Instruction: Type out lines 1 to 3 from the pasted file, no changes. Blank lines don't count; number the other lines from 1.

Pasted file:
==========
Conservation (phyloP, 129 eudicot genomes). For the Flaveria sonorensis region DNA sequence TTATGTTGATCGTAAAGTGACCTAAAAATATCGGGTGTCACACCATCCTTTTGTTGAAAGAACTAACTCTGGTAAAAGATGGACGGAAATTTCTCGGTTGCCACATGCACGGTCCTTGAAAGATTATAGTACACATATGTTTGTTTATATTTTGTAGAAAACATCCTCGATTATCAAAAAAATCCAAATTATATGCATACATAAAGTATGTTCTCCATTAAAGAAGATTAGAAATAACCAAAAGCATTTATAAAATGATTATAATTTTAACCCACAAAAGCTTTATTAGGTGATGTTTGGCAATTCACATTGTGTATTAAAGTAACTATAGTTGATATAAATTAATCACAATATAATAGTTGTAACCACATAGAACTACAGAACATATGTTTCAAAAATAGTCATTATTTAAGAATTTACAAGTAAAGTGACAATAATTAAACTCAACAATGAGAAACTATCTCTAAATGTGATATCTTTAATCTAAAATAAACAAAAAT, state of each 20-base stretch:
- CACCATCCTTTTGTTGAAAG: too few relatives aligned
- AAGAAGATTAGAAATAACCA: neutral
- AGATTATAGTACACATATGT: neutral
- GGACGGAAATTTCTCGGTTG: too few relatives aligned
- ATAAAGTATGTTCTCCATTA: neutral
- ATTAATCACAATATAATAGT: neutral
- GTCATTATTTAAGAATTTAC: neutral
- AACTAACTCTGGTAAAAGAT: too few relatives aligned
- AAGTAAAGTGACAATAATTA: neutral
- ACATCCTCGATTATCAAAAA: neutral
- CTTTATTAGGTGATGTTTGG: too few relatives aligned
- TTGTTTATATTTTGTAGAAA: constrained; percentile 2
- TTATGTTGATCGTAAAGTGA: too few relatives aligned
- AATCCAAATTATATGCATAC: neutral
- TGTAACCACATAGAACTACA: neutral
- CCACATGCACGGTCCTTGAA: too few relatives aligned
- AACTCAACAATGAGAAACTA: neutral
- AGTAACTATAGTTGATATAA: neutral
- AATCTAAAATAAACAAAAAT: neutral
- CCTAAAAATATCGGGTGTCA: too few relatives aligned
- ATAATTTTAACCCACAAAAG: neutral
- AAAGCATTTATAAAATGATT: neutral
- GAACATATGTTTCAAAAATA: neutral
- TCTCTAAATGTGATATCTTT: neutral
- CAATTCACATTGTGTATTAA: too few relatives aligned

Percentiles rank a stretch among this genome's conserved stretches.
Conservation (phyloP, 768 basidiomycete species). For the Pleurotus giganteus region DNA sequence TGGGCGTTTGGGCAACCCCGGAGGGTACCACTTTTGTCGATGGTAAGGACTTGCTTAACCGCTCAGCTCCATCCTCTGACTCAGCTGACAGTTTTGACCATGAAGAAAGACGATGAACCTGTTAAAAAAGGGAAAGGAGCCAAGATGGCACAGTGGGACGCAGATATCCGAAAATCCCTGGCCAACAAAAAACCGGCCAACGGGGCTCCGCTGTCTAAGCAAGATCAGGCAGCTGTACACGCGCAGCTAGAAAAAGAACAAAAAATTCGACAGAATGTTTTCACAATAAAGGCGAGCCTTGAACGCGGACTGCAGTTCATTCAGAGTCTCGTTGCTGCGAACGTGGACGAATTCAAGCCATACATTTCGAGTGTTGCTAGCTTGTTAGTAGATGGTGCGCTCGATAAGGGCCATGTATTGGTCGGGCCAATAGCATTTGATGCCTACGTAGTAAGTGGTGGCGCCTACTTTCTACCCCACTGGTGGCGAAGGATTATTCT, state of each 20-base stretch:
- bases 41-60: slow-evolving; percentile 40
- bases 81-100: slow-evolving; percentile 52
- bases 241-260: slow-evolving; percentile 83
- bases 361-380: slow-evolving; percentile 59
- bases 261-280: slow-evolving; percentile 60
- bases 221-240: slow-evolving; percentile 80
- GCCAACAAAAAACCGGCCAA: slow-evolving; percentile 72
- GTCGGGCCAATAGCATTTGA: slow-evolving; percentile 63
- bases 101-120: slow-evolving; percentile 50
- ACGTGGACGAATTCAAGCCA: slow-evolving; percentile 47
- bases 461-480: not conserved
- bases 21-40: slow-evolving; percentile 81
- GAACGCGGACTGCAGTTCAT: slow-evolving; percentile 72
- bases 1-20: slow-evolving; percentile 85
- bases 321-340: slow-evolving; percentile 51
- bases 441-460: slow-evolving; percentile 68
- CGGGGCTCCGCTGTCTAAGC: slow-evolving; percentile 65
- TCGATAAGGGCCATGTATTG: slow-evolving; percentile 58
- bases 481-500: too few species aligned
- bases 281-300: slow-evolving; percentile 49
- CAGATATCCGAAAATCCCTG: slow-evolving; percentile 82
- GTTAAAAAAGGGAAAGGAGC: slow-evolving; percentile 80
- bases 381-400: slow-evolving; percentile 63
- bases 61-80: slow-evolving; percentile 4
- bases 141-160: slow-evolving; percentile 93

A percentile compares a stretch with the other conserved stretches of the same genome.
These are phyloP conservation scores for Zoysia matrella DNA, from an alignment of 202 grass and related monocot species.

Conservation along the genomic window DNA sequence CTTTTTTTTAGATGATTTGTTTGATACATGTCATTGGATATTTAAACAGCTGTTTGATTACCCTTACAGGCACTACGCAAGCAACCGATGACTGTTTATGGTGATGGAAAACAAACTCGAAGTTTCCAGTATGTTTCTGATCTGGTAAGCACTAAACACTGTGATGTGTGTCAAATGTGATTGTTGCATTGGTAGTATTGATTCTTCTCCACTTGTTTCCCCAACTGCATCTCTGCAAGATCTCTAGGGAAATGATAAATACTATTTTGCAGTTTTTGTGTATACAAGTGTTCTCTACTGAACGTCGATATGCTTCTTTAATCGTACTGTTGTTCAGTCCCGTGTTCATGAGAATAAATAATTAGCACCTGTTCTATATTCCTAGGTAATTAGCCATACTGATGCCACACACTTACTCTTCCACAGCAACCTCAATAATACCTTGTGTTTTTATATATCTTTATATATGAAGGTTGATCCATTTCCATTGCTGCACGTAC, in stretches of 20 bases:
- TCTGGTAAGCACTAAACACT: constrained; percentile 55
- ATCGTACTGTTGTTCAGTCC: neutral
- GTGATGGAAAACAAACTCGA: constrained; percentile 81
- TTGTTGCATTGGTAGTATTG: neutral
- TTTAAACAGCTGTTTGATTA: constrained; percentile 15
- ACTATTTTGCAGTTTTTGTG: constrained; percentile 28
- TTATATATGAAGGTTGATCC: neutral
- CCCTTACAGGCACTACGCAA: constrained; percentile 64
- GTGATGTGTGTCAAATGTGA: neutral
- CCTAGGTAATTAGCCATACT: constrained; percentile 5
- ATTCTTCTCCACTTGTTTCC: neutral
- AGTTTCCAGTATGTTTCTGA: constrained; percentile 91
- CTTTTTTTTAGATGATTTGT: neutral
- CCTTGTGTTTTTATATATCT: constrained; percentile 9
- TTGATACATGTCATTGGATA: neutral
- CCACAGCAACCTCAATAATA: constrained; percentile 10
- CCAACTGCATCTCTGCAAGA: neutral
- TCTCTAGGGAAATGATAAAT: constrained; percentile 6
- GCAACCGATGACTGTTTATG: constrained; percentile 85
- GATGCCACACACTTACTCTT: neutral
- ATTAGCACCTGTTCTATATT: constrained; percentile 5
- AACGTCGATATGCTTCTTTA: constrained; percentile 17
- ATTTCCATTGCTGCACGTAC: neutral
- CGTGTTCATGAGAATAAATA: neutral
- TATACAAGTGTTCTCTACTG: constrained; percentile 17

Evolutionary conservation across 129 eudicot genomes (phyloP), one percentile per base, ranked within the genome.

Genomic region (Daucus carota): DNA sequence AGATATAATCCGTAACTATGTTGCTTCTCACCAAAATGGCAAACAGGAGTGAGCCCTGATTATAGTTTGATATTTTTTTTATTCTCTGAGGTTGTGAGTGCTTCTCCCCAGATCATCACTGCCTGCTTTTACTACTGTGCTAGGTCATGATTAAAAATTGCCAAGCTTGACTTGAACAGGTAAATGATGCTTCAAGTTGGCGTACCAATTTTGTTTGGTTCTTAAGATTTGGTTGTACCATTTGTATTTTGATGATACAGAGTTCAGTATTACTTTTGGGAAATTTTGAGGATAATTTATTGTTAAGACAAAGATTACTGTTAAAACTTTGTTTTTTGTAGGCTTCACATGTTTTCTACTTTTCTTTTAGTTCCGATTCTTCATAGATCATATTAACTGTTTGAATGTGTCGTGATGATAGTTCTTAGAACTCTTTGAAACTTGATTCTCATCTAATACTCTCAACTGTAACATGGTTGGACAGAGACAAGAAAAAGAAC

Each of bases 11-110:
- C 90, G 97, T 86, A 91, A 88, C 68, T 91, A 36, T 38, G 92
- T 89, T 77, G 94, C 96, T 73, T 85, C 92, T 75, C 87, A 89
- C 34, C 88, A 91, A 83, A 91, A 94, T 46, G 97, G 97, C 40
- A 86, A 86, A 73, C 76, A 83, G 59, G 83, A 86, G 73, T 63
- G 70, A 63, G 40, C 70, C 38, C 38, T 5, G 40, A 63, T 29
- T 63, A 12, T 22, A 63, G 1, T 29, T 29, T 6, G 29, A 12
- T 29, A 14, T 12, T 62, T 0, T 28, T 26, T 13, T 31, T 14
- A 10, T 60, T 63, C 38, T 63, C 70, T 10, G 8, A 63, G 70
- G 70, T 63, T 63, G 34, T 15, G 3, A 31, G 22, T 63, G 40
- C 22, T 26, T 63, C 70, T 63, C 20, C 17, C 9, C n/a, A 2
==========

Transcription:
Conservation (phyloP, 129 eudicot genomes). For the Flaveria sonorensis region DNA sequence TTATGTTGATCGTAAAGTGACCTAAAAATATCGGGTGTCACACCATCCTTTTGTTGAAAGAACTAACTCTGGTAAAAGATGGACGGAAATTTCTCGGTTGCCACATGCACGGTCCTTGAAAGATTATAGTACACATATGTTTGTTTATATTTTGTAGAAAACATCCTCGATTATCAAAAAAATCCAAATTATATGCATACATAAAGTATGTTCTCCATTAAAGAAGATTAGAAATAACCAAAAGCATTTATAAAATGATTATAATTTTAACCCACAAAAGCTTTATTAGGTGATGTTTGGCAATTCACATTGTGTATTAAAGTAACTATAGTTGATATAAATTAATCACAATATAATAGTTGTAACCACATAGAACTACAGAACATATGTTTCAAAAATAGTCATTATTTAAGAATTTACAAGTAAAGTGACAATAATTAAACTCAACAATGAGAAACTATCTCTAAATGTGATATCTTTAATCTAAAATAAACAAAAAT, state of each 20-base stretch:
- CACCATCCTTTTGTTGAAAG: too few relatives aligned
- AAGAAGATTAGAAATAACCA: neutral